Monday, January 28, 2013

Getting Comfortable in the Grey Space

Today's post is a bit of a change of pace.  It's not a direct report on all things music and sistema, but instead a more detailed and honest look at the scary inner workings of my brain.

I'm an all-or-nothing thinker.  I always have been, and probably always will be.  All-or-nothing thinking (also known as polarized thinking) consists of looking at things in absolute, black-and-white categories with no middle ground.  It's sort of the "second place is the first loser" mentality; you're either perfect, or you're nothing.

I'm acutely aware that polarized thinking is my default setting, for better or for worse.  Though it may sound like an unhappy place to be mentally, it does have its usefulness- it keeps me working really, really hard all of the time.  I want to be a horn player.  I want to be an El Sistema program director.  I want to be a teacher.  I want to be a scholar.  I want to be an innovative, entrepreneurial musician.  I want to have it all, and I want to do all of it extremely well.  I never want to be anything but perfect, because anything less is failure.  (As an aside, this is why my blog posts are so sparse.  Try to find a typo in any of my entries.  I dare you.)

The other fellows and I are all considering many great opportunities for next year.  Some are concrete employment options with other candidates applying for the same position.  Others are really great projects waiting to be realized, currently only existing in theoretical space.  Additional part time jobs are available, allowing ample time for freelancing and other music making.  All are great options, and all allow us to follow our passion.  However, at this point in time, none of these are black and white opportunities; they are all in grey space.  Grey space doesn't exist in my default setting.  With all of these grey options, how can I be expected to make a decision? More urgently, how can I get through the anxiety of the next several months caused by not knowing where I will end up?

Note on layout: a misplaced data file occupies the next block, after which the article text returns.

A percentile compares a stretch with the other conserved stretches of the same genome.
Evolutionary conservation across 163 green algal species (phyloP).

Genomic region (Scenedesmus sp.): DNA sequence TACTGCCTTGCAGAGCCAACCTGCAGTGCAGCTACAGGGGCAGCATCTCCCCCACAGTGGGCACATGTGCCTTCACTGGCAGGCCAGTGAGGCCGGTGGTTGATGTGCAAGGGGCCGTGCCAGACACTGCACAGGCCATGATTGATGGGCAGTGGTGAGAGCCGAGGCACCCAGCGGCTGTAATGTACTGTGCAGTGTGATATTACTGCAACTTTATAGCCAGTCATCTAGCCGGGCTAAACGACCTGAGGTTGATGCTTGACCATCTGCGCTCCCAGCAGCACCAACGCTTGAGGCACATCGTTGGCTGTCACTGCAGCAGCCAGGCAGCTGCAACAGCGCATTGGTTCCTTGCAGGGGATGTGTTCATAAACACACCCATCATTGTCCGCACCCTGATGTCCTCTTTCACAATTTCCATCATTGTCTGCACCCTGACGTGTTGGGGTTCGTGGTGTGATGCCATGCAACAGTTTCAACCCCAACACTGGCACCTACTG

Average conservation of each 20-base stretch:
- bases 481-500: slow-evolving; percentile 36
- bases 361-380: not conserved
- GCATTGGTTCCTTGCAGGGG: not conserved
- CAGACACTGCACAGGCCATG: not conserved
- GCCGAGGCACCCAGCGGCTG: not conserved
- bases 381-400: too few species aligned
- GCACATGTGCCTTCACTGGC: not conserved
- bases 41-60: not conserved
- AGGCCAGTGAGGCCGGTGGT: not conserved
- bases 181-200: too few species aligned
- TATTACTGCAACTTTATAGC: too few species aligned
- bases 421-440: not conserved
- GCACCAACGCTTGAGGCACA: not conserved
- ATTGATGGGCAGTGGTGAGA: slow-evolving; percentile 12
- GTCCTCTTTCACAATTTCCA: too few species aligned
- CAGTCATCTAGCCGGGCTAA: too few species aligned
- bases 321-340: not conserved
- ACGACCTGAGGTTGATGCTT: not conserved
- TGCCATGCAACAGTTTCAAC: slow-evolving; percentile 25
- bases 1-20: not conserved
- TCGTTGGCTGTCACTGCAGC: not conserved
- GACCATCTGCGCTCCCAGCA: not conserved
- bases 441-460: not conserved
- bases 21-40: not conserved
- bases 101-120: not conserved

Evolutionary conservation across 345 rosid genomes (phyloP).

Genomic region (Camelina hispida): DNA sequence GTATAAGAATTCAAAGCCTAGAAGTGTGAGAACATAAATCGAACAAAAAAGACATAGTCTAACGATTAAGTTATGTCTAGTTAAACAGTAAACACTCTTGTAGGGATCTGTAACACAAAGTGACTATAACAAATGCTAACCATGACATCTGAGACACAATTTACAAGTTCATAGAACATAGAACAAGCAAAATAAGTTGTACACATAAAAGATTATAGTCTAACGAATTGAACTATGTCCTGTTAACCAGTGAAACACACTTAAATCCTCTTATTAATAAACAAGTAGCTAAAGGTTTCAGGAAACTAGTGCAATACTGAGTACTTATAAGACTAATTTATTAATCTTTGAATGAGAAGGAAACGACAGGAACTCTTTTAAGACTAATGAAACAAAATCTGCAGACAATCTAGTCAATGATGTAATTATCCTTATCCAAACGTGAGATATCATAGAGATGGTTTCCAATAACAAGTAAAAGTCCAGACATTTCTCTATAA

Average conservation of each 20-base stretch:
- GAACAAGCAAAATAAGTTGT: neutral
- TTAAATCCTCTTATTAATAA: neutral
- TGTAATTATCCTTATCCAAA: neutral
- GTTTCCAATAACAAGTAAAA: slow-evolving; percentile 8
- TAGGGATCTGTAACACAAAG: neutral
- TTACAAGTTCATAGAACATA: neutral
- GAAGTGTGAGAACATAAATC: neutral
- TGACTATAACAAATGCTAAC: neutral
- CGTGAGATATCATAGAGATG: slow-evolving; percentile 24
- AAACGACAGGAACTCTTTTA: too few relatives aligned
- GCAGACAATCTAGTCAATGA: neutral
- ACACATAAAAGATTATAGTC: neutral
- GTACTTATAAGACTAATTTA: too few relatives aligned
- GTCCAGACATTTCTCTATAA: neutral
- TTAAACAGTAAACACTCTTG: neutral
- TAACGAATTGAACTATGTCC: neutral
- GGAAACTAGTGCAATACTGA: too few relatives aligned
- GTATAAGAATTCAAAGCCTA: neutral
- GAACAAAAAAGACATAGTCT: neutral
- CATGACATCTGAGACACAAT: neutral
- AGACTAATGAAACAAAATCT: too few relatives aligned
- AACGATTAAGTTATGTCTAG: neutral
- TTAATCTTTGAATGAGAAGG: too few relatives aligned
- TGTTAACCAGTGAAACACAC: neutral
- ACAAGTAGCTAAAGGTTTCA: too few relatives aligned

This is my biggest struggle this year. As a black and white thinker, I don't do well with theoretical opportunities or with having to wait and see what happens. Grey space makes my skin crawl, my heart race, and my brain speed into overdrive.  I'm a fairly spontaneous person, but when it comes to my career I want solid and stable answers.  Grey space makes me feel like I am directionless, like I will not be able to accomplish anything if everything remains unclear and undecided. 

I haven't come up with any magic answer for this yet.  I'm trying to be patient and take the advice of wise people. I received a particularly useful nugget of wisdom from President Obama's inauguration speech on MLK day: "We must act, knowing that our work will be imperfect." Another wise (though slightly less famous) man, Rey Ramirez from Soundscapes in Newport News, provided the Breaking the Fourth Wall conference attendees with these words of hope in Philadelphia: "We're changing the world just by being here."

Grey space has come up in conversation a number of times lately, ranging from career goals to cultural considerations to personal life.  Though it's uncomfortable for me, I'm learning that most situations are nowhere close to black-and-white; there is usually an infinite amount of grey space in between, leaving plenty of room to celebrate small victories, learn from minor setbacks, and give people the benefit of the doubt.

So, the wait continues. We are all working hard to figure out where we will end up six months from now, while simultaneously striving to build community through love and music. We're getting as comfortable as we can, believing that the world can be improved even when we're operating from the depths of the grey spaces.  

No comments:

Post a Comment